“Never trust statistics you haven’t counterfeit yourself” applies once again I guess.

A more relaxed permissions model on the web compared to iOS or macOS is the reason why people find these very useful features so gross on the web but allow any app access to almost everything without even thinking about the implications in native apps. People like Will Strafach are trying to combat these bad actors on the App Store. Native apps take all kinds of your data and send it to all kinds of places all the time. Will is bringing the heat to these data mining agencies and it’s enablers the app developers by spreading awareness amongst their users and will in the future outright block data from being delivered with the help of an app he is working on. He is only getting started and I can’t wait to see if he’ll be able to put some of these awful companies out of business entirely. One can only hope.

What I would like to see the the WebKit team implement is a permissions system more alike to the one on iOS for native applications, without separating themselves too far from the standards. Have very clearly defined rules in plain english (no lawyer-lingo) publicly available to anyone on and only enable these features for websites that opt into your rules with things like signed certificates or entitlements like on iOS. Websites that abuse the services could have their certificates put on trial after the third unique report by a user and put onto a watchlist with automated testing to verify the claims. I would like to see the WebKit team to be very strict and defend their privacy and usability highground like they recently did with ITP 2.0 and their incredible writeup on HSTS Abuse.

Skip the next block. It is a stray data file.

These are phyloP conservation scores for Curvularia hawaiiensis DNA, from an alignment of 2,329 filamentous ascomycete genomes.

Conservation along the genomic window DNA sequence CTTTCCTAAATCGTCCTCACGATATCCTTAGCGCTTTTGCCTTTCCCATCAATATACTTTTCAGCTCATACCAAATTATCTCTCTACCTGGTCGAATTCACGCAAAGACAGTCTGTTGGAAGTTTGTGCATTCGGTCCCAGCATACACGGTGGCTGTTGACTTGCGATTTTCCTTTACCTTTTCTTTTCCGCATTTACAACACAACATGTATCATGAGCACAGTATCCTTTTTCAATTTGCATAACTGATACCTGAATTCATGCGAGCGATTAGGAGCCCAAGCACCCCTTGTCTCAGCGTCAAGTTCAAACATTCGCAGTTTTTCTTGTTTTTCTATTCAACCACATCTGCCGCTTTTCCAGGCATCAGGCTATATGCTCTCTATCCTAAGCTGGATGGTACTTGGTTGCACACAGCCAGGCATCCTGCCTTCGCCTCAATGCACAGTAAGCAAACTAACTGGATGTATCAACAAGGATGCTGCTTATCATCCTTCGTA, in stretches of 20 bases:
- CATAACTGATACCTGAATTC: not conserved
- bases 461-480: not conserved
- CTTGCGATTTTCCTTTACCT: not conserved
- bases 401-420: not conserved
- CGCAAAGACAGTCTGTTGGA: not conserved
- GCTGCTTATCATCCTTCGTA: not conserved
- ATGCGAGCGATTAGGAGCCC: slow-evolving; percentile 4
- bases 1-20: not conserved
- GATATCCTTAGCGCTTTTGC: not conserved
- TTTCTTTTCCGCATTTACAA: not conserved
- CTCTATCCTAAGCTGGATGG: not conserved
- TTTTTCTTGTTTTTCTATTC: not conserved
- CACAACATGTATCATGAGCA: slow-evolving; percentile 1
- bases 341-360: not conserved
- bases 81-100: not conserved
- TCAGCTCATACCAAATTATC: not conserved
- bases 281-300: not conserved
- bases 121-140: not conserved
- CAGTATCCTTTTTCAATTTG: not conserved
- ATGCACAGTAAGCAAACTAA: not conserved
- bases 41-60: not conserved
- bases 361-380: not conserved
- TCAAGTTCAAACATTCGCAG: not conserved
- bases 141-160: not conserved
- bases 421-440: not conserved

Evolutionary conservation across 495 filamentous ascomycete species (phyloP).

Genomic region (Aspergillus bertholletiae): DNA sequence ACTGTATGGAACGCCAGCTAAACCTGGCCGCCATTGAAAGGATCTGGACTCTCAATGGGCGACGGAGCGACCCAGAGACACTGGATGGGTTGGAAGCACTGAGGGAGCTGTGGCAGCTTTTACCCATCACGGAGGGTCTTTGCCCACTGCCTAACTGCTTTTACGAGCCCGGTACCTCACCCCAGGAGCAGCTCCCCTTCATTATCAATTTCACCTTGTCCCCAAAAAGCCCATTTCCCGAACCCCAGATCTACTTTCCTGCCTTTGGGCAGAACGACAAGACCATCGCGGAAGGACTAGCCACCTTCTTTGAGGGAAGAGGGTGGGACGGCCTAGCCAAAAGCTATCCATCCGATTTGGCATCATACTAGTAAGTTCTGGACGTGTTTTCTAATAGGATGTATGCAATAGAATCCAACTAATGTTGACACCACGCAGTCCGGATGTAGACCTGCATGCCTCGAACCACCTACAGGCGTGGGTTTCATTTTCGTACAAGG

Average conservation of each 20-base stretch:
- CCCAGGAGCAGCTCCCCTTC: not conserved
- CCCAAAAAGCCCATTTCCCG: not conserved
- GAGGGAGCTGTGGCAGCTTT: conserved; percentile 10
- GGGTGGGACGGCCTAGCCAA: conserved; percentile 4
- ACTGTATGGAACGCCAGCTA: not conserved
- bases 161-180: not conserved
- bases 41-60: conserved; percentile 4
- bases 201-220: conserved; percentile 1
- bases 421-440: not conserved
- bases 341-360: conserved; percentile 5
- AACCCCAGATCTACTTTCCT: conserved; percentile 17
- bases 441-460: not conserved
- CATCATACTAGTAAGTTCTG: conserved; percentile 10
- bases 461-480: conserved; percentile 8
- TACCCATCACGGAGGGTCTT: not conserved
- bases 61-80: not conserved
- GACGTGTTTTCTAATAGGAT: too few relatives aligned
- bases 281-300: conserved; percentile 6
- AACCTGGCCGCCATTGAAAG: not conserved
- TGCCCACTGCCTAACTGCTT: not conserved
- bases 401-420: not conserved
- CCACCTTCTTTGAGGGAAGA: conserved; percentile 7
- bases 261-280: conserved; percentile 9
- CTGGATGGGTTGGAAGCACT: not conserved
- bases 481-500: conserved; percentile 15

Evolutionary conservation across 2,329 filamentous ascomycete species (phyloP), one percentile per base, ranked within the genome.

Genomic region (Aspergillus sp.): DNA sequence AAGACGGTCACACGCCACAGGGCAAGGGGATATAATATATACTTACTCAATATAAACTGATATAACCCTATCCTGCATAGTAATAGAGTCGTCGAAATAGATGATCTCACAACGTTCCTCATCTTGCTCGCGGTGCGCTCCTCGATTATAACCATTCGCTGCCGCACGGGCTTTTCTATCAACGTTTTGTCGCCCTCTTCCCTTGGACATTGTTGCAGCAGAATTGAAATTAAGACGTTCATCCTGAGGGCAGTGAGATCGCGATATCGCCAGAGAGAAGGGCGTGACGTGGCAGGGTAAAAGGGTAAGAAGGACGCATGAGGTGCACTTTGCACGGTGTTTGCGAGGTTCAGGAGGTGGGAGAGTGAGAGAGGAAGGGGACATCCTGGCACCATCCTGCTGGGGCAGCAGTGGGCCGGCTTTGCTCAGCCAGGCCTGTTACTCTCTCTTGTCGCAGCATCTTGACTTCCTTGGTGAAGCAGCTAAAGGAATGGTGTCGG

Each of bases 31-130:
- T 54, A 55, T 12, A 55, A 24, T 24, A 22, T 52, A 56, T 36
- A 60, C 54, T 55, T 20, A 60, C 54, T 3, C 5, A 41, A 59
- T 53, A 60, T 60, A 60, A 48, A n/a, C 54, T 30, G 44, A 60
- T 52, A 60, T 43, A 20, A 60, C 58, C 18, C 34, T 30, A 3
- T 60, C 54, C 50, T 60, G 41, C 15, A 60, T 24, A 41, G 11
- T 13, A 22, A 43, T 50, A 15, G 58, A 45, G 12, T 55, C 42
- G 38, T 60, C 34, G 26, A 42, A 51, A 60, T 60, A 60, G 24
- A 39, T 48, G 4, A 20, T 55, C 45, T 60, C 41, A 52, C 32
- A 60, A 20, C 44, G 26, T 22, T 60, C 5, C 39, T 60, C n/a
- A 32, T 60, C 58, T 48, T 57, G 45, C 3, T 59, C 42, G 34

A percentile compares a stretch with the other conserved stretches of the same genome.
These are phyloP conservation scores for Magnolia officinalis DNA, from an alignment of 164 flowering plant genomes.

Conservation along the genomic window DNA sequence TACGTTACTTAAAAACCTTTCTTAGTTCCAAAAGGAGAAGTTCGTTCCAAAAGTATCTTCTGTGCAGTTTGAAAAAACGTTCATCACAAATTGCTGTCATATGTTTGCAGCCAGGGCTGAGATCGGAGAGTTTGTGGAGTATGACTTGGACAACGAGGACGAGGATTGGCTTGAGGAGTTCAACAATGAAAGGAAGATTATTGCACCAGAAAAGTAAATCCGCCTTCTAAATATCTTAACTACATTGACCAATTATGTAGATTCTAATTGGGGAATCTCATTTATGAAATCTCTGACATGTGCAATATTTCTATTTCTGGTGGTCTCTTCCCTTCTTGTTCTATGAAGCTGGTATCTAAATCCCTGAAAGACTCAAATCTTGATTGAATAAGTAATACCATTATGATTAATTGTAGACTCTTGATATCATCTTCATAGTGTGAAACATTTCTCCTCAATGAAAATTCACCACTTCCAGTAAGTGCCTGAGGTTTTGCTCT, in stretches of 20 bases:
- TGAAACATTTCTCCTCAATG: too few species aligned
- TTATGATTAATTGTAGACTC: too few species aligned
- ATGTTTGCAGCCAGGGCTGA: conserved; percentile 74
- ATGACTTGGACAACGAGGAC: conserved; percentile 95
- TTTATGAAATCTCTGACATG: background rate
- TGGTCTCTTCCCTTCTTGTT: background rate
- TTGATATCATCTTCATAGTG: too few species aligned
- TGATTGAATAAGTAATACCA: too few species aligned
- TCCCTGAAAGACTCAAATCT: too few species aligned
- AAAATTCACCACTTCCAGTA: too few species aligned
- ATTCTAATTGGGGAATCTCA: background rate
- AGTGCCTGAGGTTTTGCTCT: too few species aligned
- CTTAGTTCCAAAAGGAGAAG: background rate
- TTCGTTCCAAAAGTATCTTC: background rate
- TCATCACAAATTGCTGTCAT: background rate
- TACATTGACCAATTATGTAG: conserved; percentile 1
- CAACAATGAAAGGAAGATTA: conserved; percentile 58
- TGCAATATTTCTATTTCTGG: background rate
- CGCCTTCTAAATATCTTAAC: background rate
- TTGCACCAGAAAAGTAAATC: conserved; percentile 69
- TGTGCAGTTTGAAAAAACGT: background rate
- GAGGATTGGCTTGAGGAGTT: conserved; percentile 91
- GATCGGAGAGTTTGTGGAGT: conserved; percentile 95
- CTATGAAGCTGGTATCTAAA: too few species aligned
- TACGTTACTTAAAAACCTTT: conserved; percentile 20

I want them to come up with clever ways of not allowing websites to ask for your permission to send you push notifications the second their JavaScript starts to run in the background. I want them to make things a little less predictable in order to force the ad, tacking and analytics industry to adapt to their policies. I want them to punish bad actors and force a better future for the web and it’s users onto web devs. I also want them to be criticized and their decisions discussed publicly in various badly informed hot takes. I want to read spiteful snark on Twitter about privacy features only to see them being copied 6 months later by the competition. All of it only helps spreading the message.
I want all of this because I know that they are the right about all of this for the web’s sake and I know that the WebKit team can take all of it because they’re usually right in the long run. WebKit may adopt certain features slower compared to Chrome or Firefox but at the end of the day they always have the users best interest in mind not anyone else’s best interest. After all a lot of people don’t mind giving up a lot of their data in exchange for a better service but none of it should be allowed to happen without the users understanding and the resulting explicit consent.

I will support them and I know many others who will too.